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Smokers were more likely to quit smoking for good when they picked a date and simply stopped smoking, a recent study found. Smokers who tried to cut back gradually.
Nicola Lindson-Hawley, PhD, of the University of Oxford in England, and her colleagues reported in the Annals of Internal Medicine that 22.5 percent of participants in a study who made no effort to change their smoking habits before a quit date were able to stay off cigarettes for at least six months. They were compared to the 15.5 percent who were able to quit smoking for six months after cutting back cigarettes by 75 percent every day for two weeks before their quit dates.
Although 22.5 percent and 15.5 percent success rates may not seem very high, these are actually better than the results of most other smoking cessation programs. The message of the study isn't that gradually cutting back on cigarettes doesn't work, authors of the study say, it's that a cold turkey approach to quitting smoking works better.
The Oxford study enrolled 697 smokers who received nicotine replacement therapy and behavioral nurses throughout the study. Half of the smokers were told simply to stop smoking at their designated quit day, which was two weeks after enrollment in the study. The other half of the smokers were told to reduce the number of cigarettes they smoked each day by 50 percent during the first week and by another 25 percent in the second week, quitting "for good" two weeks from the day they enrolled in the study.
The cold turkey approach to smoking cessation and overcoming nicotine addiction was also more successful in the short term. Four weeks into the study, 49 percent of the cold turkey group but only 39 percent of the gradual group were still off cigarettes. Whether or not the participants preferred a cold turkey or a gradual cessation approach made a difference, too. Participants in the study were assigned one of the two methods randomly but were asked which method they would prefer. Smokers who made a commitment up front to smoking cessation (on the lines of "I'll just quit") had a 52.2% success rate, while smokers who preferred to cling to their habit as long as possible ("I want to reduce smoking gradually") had a 38.8% success rate.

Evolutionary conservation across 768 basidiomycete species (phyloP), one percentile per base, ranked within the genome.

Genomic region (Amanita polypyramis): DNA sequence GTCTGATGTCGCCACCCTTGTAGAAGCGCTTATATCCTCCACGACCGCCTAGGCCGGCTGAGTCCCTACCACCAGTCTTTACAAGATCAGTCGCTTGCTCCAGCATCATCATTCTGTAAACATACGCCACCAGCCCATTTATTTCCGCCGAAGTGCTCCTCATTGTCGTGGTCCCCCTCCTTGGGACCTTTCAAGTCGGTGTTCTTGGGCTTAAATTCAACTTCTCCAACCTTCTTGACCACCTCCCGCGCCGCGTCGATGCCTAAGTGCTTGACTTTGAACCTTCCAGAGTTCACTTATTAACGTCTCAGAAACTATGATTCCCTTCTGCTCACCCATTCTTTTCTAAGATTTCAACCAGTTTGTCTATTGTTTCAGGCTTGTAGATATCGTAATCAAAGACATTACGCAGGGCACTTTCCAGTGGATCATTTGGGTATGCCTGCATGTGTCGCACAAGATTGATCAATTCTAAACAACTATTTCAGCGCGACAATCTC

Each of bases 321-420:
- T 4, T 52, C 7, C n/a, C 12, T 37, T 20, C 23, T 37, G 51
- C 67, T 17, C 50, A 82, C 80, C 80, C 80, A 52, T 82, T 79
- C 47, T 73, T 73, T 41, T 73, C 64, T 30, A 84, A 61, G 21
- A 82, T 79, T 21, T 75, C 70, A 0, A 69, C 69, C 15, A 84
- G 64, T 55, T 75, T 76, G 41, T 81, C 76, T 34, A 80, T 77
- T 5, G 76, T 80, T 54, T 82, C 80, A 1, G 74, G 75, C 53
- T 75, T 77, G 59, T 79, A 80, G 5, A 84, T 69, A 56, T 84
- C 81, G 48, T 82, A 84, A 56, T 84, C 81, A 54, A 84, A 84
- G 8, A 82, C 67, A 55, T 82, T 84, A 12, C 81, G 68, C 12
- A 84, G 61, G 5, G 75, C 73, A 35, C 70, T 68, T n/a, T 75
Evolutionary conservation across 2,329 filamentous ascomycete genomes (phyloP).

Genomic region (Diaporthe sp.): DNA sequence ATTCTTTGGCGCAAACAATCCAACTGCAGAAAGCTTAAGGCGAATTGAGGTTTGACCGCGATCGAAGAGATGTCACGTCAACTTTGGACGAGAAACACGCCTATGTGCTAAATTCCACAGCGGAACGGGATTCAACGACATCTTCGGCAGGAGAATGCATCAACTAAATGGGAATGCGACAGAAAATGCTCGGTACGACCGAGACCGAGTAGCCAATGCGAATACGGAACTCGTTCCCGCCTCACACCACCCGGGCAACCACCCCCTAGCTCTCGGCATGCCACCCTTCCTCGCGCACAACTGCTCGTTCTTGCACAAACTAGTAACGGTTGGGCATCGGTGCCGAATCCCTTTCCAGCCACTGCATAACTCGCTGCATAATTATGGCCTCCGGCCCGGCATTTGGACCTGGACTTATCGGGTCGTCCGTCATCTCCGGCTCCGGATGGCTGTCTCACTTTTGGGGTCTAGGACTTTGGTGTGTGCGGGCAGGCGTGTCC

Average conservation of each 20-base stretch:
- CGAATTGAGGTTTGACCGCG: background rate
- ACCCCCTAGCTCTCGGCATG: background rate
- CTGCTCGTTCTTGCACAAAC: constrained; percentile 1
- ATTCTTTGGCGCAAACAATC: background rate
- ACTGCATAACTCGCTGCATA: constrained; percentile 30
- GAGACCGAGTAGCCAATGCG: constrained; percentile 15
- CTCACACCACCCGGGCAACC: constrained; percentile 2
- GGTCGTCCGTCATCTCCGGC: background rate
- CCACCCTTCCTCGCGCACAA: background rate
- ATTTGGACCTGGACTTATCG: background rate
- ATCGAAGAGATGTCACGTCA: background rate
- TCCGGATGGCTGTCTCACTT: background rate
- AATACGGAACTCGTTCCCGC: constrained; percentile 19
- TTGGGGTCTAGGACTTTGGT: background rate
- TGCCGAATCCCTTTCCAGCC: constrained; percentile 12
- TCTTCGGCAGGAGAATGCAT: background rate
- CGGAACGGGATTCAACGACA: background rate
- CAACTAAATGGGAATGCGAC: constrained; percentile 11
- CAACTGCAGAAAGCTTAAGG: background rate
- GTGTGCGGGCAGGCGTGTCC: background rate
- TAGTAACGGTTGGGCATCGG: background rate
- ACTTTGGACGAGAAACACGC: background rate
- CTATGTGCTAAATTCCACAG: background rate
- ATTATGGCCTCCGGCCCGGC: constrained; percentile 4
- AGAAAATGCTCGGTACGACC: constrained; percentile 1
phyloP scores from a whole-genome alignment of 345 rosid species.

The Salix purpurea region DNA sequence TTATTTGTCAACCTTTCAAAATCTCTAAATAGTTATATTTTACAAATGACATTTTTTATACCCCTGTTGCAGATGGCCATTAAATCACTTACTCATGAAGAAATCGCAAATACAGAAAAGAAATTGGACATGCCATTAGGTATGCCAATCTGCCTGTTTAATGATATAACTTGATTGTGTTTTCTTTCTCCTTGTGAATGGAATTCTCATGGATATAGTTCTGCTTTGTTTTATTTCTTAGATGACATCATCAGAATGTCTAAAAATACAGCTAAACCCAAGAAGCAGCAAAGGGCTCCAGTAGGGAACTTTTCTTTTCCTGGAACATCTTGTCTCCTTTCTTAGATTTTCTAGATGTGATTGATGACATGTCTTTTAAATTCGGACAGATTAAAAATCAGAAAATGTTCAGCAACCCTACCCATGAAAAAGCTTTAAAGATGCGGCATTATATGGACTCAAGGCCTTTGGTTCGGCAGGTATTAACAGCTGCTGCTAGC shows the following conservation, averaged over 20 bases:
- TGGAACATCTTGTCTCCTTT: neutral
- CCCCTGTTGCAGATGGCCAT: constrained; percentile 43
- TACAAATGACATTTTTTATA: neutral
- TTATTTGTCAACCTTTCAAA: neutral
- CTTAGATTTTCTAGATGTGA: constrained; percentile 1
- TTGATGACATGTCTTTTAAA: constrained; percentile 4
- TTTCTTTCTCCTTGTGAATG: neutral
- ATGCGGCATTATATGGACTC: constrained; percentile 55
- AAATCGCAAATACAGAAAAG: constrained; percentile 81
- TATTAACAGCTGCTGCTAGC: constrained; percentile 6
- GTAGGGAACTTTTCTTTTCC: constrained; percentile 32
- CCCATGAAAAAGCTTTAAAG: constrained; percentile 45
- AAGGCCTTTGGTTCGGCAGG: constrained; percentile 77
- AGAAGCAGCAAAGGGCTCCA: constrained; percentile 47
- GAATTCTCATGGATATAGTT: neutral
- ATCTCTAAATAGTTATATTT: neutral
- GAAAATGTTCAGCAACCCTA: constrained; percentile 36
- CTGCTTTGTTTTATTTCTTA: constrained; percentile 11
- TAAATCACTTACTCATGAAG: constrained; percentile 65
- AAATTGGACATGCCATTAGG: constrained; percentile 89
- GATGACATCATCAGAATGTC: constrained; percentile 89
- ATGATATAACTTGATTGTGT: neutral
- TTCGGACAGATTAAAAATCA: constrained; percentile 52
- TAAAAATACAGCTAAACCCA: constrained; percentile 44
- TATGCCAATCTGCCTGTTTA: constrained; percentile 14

These results don't mean that quitting cigarettes abruptly is always superior to quitting cigarettes gradually. The Oxford study excluded people who had made multiple attempts, and failed, to quit smoking before. In the real world, many people try to kick the smoking habit multiple times without success. It's possible that people in this group are more likely to be successful at cutting back on the number of cigarettes they smoke if they don't set a date that they are going to quit smoking for good. These smokers may look for a method that allows them to define success as not smoking as much, which is undoubtedly an improvement for their health. But wouldn't it be nice if some pill could just take the urge to smoke away?